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Optogenetic operated probiotics to regulate host metabolism by mimicking enteroendocrine

By Xinyu Zhang, Ning Ma, Wei Ling, Gaoju Pang, Tao Sun, Jing Liu, Huizhuo Pan, Meihui Cui, Chunli Han, Chun Yang, Jin Chang, Xian Huang, Hanjie Wang

Posted 01 Dec 2021
bioRxiv DOI: 10.1101/2021.11.30.470589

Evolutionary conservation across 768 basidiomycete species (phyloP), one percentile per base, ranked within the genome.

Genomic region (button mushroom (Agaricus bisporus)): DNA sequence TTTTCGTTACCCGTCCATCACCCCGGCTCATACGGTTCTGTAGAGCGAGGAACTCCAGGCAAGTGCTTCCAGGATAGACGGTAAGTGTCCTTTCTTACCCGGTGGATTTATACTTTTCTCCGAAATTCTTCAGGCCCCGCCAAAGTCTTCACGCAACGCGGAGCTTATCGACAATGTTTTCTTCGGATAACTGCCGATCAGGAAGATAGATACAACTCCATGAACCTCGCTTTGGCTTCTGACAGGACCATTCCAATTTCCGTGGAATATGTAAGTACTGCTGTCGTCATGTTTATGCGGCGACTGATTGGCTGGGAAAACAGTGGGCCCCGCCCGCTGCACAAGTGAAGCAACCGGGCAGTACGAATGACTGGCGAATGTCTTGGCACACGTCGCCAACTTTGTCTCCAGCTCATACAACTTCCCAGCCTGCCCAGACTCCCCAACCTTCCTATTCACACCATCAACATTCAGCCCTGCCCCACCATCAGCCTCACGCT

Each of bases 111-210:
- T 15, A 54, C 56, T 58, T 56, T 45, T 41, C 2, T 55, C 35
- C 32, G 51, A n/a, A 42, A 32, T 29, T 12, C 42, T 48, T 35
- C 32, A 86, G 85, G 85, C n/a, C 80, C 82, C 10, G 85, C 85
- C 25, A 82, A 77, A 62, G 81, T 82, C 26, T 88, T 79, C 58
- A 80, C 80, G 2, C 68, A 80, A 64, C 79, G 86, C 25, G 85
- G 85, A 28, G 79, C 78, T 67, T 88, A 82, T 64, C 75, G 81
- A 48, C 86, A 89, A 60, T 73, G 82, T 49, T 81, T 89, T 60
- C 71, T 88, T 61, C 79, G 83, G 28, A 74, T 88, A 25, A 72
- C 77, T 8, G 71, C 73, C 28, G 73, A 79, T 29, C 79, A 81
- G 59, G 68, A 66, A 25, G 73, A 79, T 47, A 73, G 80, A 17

The enteroendocrine system plays an important role in metabolism. The gut microbiome regulates enteroendocrine in an extensive way, arousing attention in biomedicine. However, conventional strategies of enteroendocrine regulation via gut microbiome are usually non-specific or imprecise. Here, an optogenetic operated probiotics system was developed combining synthetic biology and flexible electronics to achieve in situ controllable secretion to mimic enteroendocrine. Firstly, optogenetic engineered Lactococcus lactis (L. lactis) were administrated in the intestinal tract. A wearable optogenetic device was designed to control optical signals remotely. Then, L. lactis could secrete enteroendocrine hormone according to optical signals. As an example, optogenetic L. lactis could secrete glucagon-like peptide-1(GLP-1) under the control of the wearable optogenetic device. To improve the half-life of GLP-1 in vivo, the Fc domain from immunoglobulin was fused. Treated with this strategy, blood glucose, weight and other features were relatively well controlled in rats and mice models. Furthermore, up-conversion microcapsules were introduced to increase the excitation wavelength of the optogenetic system for better penetrability. This strategy has biomedical potential in metabolic diseases therapy by mimicking enteroendocrine.

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